The debate over net neutrality rules and whether the FCC has the authority to adopt them hit the ‘page not found’ screen March 9, 2011 as the House Communications and Technology subcommittee voted 15-8 to reject the FCC’s net neutrality rules using the Congressional Review Act to overturn the rules. The matter now heads to the full House Energy and Commerce committee where it will be replayed in an endless loop until continuing the debate costs one side more than ending it.
Energy & Commerce Committee Chairman Fred Upton (R-Mich.) has opposed the rules saying they hurt job growth in the communications sector. “If the FCC was truly weighing the costs and benefits of its actions, the agency would not be attempting to regulate the Internet,” Upton told a subcommittee meeting on the matter.
Net neutrality rules were conceived as a way of protecting internet access from restrictions by large or dominant players by prohibiting Internet providers from arbitrarily blocking or slowing delivery of online services or favoring their own traffic over access by another firm. This has become more important to internet access providers with the rise of streaming video that consumes more bandwidth and the quickening convergence of TV and internet and movies. One often cited example by players like Netflix is a worry that Comcast might slow streaming or access of its content Netflix customers in order to encourage them to use Comcast streaming services. Comcast has sought to charge Netflix and other streaming content providers cable access fees or the delivery of their products to Comcast internet subscribers. The content providers cry foul saying Comcast does not charge other content providers for access to their customers so it is unfair to charge streaming content providers for doing so.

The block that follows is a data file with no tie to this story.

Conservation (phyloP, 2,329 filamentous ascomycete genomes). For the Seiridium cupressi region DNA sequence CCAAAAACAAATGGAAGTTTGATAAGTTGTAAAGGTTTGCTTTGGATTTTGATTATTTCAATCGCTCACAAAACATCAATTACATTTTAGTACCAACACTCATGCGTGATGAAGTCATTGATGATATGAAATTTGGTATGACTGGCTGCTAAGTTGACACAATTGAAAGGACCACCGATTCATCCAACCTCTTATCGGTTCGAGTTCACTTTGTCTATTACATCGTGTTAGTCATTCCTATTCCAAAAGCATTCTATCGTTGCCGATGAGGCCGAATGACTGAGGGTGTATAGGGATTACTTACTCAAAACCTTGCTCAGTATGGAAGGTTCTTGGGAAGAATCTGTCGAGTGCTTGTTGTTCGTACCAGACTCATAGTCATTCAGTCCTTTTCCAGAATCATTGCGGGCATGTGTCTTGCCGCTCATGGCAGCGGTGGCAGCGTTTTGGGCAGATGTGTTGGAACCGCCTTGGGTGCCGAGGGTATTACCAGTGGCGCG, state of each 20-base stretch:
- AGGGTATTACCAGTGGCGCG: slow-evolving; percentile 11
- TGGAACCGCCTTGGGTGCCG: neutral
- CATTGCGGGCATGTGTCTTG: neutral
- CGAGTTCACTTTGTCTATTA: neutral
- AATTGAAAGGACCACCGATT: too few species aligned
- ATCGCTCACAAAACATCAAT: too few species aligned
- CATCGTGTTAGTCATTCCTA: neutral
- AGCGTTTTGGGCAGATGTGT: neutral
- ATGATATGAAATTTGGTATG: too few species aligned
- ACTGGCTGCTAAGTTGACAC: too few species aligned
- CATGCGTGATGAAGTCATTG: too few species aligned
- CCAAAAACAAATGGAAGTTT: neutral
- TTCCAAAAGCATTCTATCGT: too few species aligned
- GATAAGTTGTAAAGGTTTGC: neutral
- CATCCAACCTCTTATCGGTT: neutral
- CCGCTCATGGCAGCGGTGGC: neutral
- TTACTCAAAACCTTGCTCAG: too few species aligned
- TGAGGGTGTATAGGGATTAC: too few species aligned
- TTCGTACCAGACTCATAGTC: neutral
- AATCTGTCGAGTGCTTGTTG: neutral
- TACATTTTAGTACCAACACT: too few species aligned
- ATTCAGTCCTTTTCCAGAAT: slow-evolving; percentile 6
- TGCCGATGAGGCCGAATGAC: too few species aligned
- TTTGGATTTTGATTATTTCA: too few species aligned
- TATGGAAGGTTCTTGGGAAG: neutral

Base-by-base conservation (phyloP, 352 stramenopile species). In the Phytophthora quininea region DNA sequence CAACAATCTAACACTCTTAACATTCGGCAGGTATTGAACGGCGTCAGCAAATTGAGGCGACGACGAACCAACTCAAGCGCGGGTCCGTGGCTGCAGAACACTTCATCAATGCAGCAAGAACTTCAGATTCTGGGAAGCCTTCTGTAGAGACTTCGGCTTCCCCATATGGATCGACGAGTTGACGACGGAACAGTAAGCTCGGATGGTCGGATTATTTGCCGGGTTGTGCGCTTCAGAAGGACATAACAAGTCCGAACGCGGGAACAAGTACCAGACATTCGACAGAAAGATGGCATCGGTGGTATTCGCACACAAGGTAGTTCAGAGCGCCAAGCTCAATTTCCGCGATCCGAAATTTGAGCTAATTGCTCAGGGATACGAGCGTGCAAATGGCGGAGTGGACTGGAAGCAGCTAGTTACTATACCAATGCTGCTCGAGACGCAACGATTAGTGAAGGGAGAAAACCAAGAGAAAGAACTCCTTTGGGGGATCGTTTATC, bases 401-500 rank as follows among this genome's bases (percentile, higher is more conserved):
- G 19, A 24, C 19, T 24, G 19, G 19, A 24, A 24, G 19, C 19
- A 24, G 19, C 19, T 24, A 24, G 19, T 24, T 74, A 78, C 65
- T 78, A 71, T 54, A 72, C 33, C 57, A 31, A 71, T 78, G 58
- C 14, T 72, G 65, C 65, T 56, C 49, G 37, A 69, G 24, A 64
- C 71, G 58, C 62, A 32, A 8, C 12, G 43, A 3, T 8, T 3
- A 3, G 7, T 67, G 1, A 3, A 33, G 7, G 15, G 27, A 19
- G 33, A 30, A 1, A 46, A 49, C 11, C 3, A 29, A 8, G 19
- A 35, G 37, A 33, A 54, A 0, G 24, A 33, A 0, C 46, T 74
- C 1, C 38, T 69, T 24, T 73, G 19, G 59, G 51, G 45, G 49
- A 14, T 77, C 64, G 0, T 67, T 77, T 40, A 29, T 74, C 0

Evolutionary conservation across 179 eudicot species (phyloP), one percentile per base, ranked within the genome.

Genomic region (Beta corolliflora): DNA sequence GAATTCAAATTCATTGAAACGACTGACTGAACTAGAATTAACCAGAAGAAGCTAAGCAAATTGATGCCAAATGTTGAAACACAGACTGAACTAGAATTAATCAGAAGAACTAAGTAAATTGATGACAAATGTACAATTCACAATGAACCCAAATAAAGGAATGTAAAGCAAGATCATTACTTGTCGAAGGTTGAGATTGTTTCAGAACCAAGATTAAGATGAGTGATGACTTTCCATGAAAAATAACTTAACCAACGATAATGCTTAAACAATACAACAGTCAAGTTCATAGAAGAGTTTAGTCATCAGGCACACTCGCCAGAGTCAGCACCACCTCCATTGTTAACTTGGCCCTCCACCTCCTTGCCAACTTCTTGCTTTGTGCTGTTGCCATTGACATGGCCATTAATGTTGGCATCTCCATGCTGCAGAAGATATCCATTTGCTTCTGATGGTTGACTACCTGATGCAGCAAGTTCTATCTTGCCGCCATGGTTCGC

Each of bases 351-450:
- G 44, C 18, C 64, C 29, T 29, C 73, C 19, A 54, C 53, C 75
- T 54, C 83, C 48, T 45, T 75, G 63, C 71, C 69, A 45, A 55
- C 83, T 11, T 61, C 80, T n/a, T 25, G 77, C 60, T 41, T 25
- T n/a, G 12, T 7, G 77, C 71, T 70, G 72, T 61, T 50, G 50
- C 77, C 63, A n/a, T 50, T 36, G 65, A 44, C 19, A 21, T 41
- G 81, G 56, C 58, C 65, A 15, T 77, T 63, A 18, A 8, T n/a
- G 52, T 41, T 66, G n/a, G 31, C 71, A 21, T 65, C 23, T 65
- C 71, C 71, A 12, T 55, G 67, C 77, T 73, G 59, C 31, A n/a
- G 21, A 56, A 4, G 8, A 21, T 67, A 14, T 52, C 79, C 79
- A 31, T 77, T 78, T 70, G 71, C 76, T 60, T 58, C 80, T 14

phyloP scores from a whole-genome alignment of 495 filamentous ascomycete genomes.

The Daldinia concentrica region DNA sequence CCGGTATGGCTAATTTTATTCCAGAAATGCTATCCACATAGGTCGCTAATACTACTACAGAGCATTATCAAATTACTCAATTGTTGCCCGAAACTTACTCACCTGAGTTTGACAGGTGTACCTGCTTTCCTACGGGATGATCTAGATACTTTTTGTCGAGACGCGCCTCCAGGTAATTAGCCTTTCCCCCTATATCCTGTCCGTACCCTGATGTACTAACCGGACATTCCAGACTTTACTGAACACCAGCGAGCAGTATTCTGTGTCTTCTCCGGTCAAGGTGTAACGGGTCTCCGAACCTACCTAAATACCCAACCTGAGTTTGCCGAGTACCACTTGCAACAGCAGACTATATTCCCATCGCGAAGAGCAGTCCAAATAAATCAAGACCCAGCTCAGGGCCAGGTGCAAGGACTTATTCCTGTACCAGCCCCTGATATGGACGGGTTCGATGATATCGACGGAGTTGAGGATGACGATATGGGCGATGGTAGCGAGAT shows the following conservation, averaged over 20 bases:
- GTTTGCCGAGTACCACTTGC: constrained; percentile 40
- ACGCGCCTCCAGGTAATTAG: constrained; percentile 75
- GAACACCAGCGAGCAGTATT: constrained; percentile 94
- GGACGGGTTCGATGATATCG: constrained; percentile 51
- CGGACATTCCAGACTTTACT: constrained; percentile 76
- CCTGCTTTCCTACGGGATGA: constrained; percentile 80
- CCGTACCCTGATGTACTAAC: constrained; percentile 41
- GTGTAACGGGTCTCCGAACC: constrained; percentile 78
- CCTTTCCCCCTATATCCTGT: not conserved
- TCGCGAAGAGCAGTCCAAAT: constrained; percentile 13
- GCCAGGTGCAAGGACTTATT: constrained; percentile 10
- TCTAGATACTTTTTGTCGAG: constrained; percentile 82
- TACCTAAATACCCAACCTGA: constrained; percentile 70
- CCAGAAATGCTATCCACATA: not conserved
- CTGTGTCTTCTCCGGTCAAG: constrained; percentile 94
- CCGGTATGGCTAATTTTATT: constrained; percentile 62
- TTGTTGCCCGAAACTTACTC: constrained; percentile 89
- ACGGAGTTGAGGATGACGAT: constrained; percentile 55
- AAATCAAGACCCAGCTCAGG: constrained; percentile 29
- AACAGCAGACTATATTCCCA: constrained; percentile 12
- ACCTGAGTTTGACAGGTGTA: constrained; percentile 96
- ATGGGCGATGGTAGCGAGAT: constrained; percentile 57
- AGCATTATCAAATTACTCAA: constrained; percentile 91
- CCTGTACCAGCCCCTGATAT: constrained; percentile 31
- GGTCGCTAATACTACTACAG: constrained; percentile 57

The other side of this coin is the growing demand for bandwidth for stream content and data driving up the costs of communications companies to keep up with it. Remember, how the launch of the iPhone caused big headaches for AT&T and its iPhone subscribers experiencing slow or poor network speeds.
Another net neutrality related issue is congestion pricing that permits contracts between communications companies to assure faster access, greater bandwidth for their traffic and other premium services. The new rule would permit such fees but not mandate them, but how it would actually work in practice is the subject of debate. Streaming content providers fear they will be hurt if Comcast and other ISPs deliver their content at slow speeds or delayed by premium paid traffic on the system.
But there are many who say the FCC should stop trying to regulate the internet and leave it alone. That is the fight now taking place in Congress. For most American’s this may be a B2B argument among telecom giants. What we want is speed and bandwidth to enable easy streaming of video!